World Vision Kenya
article • Wednesday, May 31st 2017

Garba Tulla HTSP/FP Project

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GARBA TULLA HTSP/FP PROJECT

Garba Tulla Healthy Timing and Spacing of Pregnancies / Family Planning (HTSP/FP) Project, focuses on advancing and supporting community programs that seek to improve the overall health of communities and achieve other health-related impacts, especially in relationship to family planning.
 
In Kenya, the total fertility rate is 3.9% whereas the adolescent pregnancy rate is 18% and the modern Contraceptive Prevalence rate is 58% according to the KDHS 2014. 
 
Garba Tulla is a sub-county within Isiolo county with a population of 80,000 people. The project commenced in 2014 and covered four locations, Sericho, Erasaboru and Malkadalka which only have dispensaries offering health services. Staffing levels are low with each facility having one registered nurse at any given time. The project aimed to ensure that HTSP/ FP services were integrated into all other maternal child health interventions offered at the dispensaries.
 
In Isiolo County which covers Garba Tulla sub-county in North Eastern Kenya, the population of approximately 80,000 people is 98 percent Muslim, and the people are pastoralists whose wealth is measured by the size of their camel and goat herds.  Their traditional society is guided by Islamic teachings that support birth spacing and breastfeeding, but also early marriage that can lead to high rates of adolescent pregnancies.  Men are the gatekeepers for their communities with large families and large herds viewed as increasing chances for survival.  Husbands make all the decisions about timing and spacing of pregnancies.
 
The current APC project in Garba Tulla may be a global first in the approaches used to build men’s engagement in HTSP/FP, with a strong focus on faith leaders in the communities.  One third of all reported contraceptive users in the project area are men, and more than one third of these men reported themselves as using the Standard Days Method (SDM), supplemented with condom use to plan and space their wives’ pregnancies.   
 
The MOH system in Garba Tulla was initially under-resourced and poorly trained in HTSP and FP counselling and services.  The APC Project enabled World Vision to strengthen the health care system, reduce commodity stock outs, train health care providers at four facilities and 80 Community Health Volunteers, (two-thirds of whom are men) in improved FP counselling and services.  These successful strategies have now been expanded to two sites for a five month extension (March – July 2017) within Garba Tulla sub-county in addition to the current four sites; Duse and Mbarmabate. The project will continue to strengthen health systems at the community level by capacity building the Ministry of Health and community health volunteers to provide quality HTSP/FP services.
 
Additionally, the project will lay groundwork for research in community-based emergency contraception for pastoralists communities as well as pilot working with female faith leaders to sensitize the community on HTSP. The current modern contraceptive prevalence rate for Isiolo county is 27% which is way below the country rate.
 
Funding Agencies; Advancing Partners & Communities (APC) and U.S. Agency for International Development (USAID)
Implementing Agencies; JSI Research & Training Institute, Inc., in collaboration with FHI 360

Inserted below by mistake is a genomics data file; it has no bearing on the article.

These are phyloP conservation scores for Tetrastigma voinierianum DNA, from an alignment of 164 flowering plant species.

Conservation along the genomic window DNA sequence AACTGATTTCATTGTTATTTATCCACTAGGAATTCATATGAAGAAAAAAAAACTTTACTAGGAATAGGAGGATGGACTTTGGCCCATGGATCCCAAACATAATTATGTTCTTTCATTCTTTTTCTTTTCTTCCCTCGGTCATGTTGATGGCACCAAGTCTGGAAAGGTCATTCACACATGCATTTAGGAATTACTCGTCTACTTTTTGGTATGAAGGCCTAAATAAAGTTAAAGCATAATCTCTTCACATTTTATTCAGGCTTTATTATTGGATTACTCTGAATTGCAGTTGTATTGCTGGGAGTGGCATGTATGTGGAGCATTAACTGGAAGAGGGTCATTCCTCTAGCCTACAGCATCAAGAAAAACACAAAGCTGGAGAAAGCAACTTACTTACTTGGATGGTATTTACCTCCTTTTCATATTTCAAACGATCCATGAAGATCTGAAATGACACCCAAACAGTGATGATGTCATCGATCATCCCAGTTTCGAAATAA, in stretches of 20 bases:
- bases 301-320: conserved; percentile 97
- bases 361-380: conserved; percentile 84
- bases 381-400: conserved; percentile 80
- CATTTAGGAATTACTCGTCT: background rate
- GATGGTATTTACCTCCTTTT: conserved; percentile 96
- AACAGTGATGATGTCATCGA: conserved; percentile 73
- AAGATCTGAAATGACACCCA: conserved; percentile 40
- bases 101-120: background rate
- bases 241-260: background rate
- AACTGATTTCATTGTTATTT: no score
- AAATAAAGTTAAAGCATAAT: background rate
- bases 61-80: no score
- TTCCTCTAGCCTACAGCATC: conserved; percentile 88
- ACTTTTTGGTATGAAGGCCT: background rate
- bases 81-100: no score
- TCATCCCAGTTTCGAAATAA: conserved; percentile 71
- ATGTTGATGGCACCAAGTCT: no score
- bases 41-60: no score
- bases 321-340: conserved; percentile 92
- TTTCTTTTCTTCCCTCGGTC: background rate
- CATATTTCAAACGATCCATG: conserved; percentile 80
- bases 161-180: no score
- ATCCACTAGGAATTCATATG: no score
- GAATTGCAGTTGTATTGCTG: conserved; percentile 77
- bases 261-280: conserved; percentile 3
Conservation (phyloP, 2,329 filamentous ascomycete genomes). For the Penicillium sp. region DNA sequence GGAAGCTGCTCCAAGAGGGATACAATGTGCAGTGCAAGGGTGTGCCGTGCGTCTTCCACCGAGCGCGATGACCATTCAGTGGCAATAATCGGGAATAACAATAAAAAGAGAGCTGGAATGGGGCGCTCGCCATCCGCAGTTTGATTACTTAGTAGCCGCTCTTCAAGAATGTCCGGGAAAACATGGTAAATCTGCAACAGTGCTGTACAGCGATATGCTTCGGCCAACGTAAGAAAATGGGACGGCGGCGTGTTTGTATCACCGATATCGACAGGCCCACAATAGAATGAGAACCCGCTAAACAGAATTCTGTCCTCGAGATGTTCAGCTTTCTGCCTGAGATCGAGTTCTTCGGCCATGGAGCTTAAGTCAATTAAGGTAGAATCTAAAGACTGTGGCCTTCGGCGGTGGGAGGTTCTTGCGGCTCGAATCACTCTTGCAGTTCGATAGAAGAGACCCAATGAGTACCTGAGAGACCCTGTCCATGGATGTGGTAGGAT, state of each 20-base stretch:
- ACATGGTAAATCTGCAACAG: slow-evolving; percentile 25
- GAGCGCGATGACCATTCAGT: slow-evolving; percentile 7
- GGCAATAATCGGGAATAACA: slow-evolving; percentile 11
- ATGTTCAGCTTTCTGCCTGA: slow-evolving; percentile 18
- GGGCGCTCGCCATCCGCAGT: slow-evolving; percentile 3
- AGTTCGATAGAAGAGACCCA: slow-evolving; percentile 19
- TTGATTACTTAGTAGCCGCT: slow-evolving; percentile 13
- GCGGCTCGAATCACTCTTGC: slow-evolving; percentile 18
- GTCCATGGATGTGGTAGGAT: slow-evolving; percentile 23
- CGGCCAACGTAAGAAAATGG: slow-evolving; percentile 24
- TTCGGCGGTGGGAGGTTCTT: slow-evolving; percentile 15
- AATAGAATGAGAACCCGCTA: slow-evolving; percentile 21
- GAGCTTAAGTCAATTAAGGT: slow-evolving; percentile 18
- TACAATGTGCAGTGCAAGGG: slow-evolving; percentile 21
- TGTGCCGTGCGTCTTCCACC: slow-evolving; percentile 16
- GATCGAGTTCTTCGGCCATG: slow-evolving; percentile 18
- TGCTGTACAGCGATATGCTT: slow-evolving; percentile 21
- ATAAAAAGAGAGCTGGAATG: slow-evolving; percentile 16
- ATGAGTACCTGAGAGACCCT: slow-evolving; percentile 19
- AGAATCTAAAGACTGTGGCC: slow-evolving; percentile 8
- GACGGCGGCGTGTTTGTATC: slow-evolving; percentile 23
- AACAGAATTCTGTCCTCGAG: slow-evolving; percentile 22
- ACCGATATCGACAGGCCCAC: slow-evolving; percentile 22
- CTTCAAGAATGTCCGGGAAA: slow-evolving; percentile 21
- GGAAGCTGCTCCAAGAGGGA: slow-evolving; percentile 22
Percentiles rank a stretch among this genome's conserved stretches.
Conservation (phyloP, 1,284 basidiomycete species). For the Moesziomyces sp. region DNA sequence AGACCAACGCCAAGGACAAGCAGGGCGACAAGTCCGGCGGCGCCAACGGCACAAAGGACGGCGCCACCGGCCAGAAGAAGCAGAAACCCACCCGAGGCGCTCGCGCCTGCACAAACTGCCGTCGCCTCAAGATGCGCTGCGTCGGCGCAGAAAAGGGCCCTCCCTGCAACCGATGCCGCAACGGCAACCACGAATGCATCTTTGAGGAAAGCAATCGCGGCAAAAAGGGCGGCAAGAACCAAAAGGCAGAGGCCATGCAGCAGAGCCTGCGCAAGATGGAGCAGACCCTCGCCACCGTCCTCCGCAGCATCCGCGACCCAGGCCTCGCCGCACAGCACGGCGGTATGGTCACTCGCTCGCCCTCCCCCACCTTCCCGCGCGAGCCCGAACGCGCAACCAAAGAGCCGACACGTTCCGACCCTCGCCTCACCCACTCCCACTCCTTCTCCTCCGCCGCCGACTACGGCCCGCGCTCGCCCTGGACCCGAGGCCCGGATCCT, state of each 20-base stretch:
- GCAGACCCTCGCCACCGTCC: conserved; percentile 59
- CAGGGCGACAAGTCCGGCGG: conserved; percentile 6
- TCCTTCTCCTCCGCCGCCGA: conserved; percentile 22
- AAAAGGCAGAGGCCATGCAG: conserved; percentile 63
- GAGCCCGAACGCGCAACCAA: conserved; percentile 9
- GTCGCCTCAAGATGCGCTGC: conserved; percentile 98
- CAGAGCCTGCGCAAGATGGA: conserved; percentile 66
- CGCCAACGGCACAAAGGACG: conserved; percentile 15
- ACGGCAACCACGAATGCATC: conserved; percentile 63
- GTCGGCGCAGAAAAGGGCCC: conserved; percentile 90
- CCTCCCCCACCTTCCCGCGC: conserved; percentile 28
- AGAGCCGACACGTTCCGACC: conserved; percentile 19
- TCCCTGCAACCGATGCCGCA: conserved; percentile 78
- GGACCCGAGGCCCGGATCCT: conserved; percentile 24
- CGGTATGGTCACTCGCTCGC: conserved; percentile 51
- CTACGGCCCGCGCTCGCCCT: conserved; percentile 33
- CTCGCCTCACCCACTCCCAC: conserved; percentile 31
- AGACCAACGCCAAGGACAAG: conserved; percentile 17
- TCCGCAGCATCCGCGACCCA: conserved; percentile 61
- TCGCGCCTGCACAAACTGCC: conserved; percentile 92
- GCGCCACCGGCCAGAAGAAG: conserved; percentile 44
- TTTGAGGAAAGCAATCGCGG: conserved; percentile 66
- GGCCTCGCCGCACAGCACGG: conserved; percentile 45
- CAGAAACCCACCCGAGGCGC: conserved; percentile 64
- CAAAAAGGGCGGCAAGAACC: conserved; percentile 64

National Lead Organization; World Vision Kenya
Focal Reach; Garba Tulla (Sericho, Erasaboru, Malkadalka, Duse, Mbarmabate locations)
Duration:  5 Years (2012-2016)
 

PROJECT OBJectives

The project goal is to increase access to and use of voluntary FP services through integration of HTSP/FP into other maternal child health interventions in the county. Key objectives include:

  • Improved capacity of health facility personnel and community health workers in educating and delivering HTSP/FP services.
  • Increased knowledge and interest in HTSP/FP in key target groups.
  • Improved understanding, monitoring, and accountability of HTSP/FP

PROJECT progress

The project commenced in 2014 by building the capacity of  MOH staff, 71 male and 36 female community health workers (CHWs), and Community Health Extension workers (CHEWs) to counsel women and men on the benefits of HTSP and contraceptive options.  In Garbatulla, the female CHWs reached women through ante-natal care and immunization programs. Male CHWs met with community gatekeepers, imams and chiefs, teachers, and husbands to discuss the benefits of HTSP/FP.  They tutored men on contraceptive choices and joint decision-making.  An emerging enabling environment began to shift social norms. In March 2014, a modified KPC baseline survey found that among women with a child U2, 32% had five or more children and 80% reported wanting another child within 24 months after delivery.  Only 8% were using contraception although 77% knew where to get services.  

World Vision then trained male leaders to hold community conversations, supplied counseling materials, and established male-friendly corners at Health Posts. CHWs made household visits and provided additional counseling at Health facilities.  The end line, planned for Feb. 2017, used the KPC survey to determine knowledge of HTSP and contraceptive methods, contraceptive use, and sources for services. The data will be compared to the modified baseline done in March, 2014 and findings will guide programming for the five month extension( March 2017 – July 2017) granted so as to lay ground work for research in ECP The project will lay groundwork on research, and implementation, of Community-Based Emergency Contraception CB-EC).

See video on the impact of HTSP/FP in Garba Tulla.

For more information kindly contact
Lilian_Chebon [at] wvi [dot] org
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